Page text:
This looks so good! I just had some potato leek soup from my freezer last night and now the soup collection in my freezer needs replenishing. I’ve never though of using parsnips instead, but it seems like such a great idea! Sadly, when I moved to Europe I said goodbye to all of the electronics from my kitchen and I’m though I’m slowly replacing them I’ve still got nothing to blend anything with. I wonder how this soup would be un-blended, all chunky and rustic? I guess I’ll find out!

    January 9, 2012 12:16 pm
  • 4
    Radish said:

    Katie – I think that in chunky form it’ll be just delicious. More brothy, which is a good thing, in my book!

    January 9, 2012 12:40 pm
  • 5

    This looks really, really good. And no immersion blender needed! Score.

    January 9, 2012 2:39 pm
  • 6
    Gayle said:

    Another way to deepen the flavor/add more umami is to roast the parsnips…. it’s actually the only way I’ve ever made parsnip soup, so I’ll have to try this without doing that first!
    Feel better!

    January 9, 2012 4:56 pm
  • 7

    This looks very delicious and comforting.

    January 9, 2012 6:06 pm
  • 8
    Katie said:

    Hmm, I just re-read your instructions and it doesn’t actually say to puree it, so maybe my whining about not having any blendy devices was unnecessary? Did it get that smooth just all by its self? But I agree, brothy is nice.

    January 10, 2012 1:22 am
  • 9
    Radish said:

    Katie – oddly enough those two sentences didn’t get saved. I fixed it now. Thanks for those eagle eyes!!

    January 10, 2012 7:19 am
  • 10
    Erin said:

    That soup looks wonderful! I’ve been seeing parsnips around a lot recently, but have yet to make something with them. I need to try something like this!

    January 10, 2012 9:13 am
  • 11

    I have everything but the parsnips. I’ll be changing that quite soon. BTW, the lighting in the photos? Love!

    January 10, 2012 9:47 am
  • 12

    This soup looks like the ultimate bowl of comfort!

    January 10, 2012 6:05 pm
  • 13

    Beautiful soup recipe, parsnips are such a versatile staple. This will make a delicious dinner. Thank you for your inspiring work!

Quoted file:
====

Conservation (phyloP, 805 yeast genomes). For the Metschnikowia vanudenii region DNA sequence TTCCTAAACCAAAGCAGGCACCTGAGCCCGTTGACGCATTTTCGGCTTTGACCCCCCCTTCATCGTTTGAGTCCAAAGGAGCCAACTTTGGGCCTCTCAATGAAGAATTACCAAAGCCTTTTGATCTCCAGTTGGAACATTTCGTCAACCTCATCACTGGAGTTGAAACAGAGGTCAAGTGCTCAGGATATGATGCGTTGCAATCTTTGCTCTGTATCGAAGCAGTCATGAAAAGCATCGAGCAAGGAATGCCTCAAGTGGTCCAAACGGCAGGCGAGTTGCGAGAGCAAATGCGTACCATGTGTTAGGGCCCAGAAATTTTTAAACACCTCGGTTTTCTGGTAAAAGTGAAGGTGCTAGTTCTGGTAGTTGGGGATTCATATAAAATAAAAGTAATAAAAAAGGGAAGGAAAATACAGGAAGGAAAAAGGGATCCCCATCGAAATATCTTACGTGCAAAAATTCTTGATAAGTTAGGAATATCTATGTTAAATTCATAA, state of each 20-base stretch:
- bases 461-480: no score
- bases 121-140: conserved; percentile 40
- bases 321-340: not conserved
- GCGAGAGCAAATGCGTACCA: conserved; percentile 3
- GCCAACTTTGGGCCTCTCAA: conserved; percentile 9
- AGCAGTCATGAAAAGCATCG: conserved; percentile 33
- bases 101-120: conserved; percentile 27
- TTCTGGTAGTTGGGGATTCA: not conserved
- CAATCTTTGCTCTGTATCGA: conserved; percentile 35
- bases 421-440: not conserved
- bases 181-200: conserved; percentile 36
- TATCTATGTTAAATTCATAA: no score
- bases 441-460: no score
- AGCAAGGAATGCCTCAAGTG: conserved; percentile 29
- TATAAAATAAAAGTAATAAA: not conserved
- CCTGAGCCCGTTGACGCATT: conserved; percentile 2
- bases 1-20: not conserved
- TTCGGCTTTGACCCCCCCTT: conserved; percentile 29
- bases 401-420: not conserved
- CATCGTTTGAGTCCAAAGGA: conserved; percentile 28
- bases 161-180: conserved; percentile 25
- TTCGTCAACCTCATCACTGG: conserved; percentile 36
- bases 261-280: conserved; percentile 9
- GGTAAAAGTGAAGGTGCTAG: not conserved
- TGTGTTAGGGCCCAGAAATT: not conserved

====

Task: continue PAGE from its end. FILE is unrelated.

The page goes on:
January 10, 2012 7:36 pm
  • 14

    This looks entirely delicious, and I hope it has curative capabilities for you!

    Also, I just love your blog so much :) You write beautifully.

    January 11, 2012 10:36 am
  • 15

    This is so cool you sound a lot like me. I / we eat what we like and often it is healthy. Like just today at lunch I was telling a co-worker that I had Moroccan Chickpea soup and she said you are so good eating healthy…I just thought it was good! Anyway this sounds so good…we do love parsnips and the flavor of leeks…and it looks so special with the olive oil on top…hmmm…I’ll bet truffle oil would be good too! Thanks for sharing, it was fun visiting here!

    January 11, 2012 5:41 pm
  • 16
    Radish said:

    HRCK – thank you so much! your kind words mean a lot!

    January 11, 2012 6:51 pm
  • 17

    [...] Parsnip leek soup adapted from Sassy Radish [...]

    January 12, 2012 6:27 pm
  • 18

    I do hope you feel better soon. If you have what we got I also hope you buy your Kleenex at Costco! I love parsnips and leeks and can not wait to try this soup. Thank you!

    January 18, 2012 1:03 am
  • 19

    I love parsnips and have been obsessed with puréed vegetable soups lately—this is definitely going on my to-try list!

    January 30, 2012 2:40 pm
  • 20

    [...] us. Dinners are delicious, really. Roast chicken, sweet potato and black bean salad, chana masala, parsnip and leek soup, white bean and kale soup, among many others. It’s you, reader, who gets shafted when it comes to [...]

    October 9, 2012 12:47 pm